Aim To investigate the association between smoking and psoriatic arthritis (PsA) among patients with psoriasis and its interaction with the HLA-C*06 allele.
Methods In this exploratory case–control study, smoking status was determined at the time of the diagnosis of arthritis for PsA patients and at their first study visit for psoriasis patients, when they were confirmed not to have PsA. The proportions of patients exposed to smoking were compared in patients with PsA to those with psoriasis alone. A logistic regression model was constructed to test the independent association of smoking and PsA after adjusting for potential confounders. The statistical interaction between HLA-C*06 and smoking was tested through a regression model.
Results The proportions of current and past smokers were higher in the psoriasis group compared with the PsA group (30.2% vs 23.4% and 26.7% vs 22.3%, p=0.001, respectively). On multivariate analysis being a current smoker versus a lifetime non-smoker remained inversely associated with PsA (OR 0.57, p=0.002), while past smoker versus lifetime non-smoker status was no longer significant. In a subgroup analysis, smoking remained inversely associated with PsA only among patients who were HLA-C*06 negative. Regression analysis revealed that the interaction between smoking status (ever smoked vs lifetime non-smoker) and HLA-C*06 was statistically significant (p=0.01).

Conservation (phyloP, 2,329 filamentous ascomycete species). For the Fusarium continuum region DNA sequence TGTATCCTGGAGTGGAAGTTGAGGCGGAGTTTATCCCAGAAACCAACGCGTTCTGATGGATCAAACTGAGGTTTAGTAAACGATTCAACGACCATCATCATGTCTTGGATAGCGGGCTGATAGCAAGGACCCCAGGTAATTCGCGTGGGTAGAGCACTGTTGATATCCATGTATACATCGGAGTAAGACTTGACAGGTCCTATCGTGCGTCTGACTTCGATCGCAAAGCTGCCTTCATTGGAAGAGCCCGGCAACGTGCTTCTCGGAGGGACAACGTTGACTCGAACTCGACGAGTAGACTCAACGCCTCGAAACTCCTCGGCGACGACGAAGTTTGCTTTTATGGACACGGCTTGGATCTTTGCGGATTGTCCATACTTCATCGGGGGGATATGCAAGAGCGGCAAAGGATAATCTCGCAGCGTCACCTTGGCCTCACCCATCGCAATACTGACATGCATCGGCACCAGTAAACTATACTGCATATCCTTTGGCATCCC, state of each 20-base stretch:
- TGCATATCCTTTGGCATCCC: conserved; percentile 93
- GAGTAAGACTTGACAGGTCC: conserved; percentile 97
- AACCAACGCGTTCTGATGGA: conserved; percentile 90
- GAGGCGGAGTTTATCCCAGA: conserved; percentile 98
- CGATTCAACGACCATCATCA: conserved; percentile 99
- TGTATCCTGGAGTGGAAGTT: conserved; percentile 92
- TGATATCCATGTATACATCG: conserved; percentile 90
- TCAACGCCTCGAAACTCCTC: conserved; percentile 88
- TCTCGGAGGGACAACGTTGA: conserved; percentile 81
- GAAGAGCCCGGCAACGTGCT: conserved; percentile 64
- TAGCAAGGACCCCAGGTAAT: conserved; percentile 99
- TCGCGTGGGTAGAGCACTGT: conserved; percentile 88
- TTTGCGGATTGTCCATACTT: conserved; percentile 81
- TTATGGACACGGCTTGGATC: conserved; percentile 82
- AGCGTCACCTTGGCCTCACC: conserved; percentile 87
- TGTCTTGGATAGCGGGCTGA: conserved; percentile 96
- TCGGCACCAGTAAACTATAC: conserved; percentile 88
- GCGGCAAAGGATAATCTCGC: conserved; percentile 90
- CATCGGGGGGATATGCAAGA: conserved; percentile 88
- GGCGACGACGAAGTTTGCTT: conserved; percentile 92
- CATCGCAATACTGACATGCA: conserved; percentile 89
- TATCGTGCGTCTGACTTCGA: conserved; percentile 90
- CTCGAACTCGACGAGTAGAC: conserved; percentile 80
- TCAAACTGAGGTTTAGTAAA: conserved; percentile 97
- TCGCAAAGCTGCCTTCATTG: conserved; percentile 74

Conclusion Smoking may be inversely associated with PsA among psoriasis patients. This association is not present among HLA-C*06-positive individuals.
Statistics from Altmetric.com
Funding The University of Toronto PsA programme is supported by a grant from the Krembil Foundation, as well as by the Arthritis Society SPARCC National Research Initiative. LE is supported by a fellowship grant from the Canadian Arthritis Network and an Abbott PsA Fellowship. VC is supported by a Canadian Institutes of Health Research—clinical research initiative fellowship and the Krembil Foundation. RJC holds a Canada research chair in statistical methods for health research.
Competing interests None.
Patient consent Obtained.
Ethics approval This study was conducted with the approval of the university health network research ethics board.
Provenance and peer review Not commissioned; externally peer reviewed.
If you wish to reuse any or all of this article please use the link below which will take you to the Copyright Clearance Center’s RightsLink service. You will be able to get a quick price and instant permission to reuse the content in many different ways.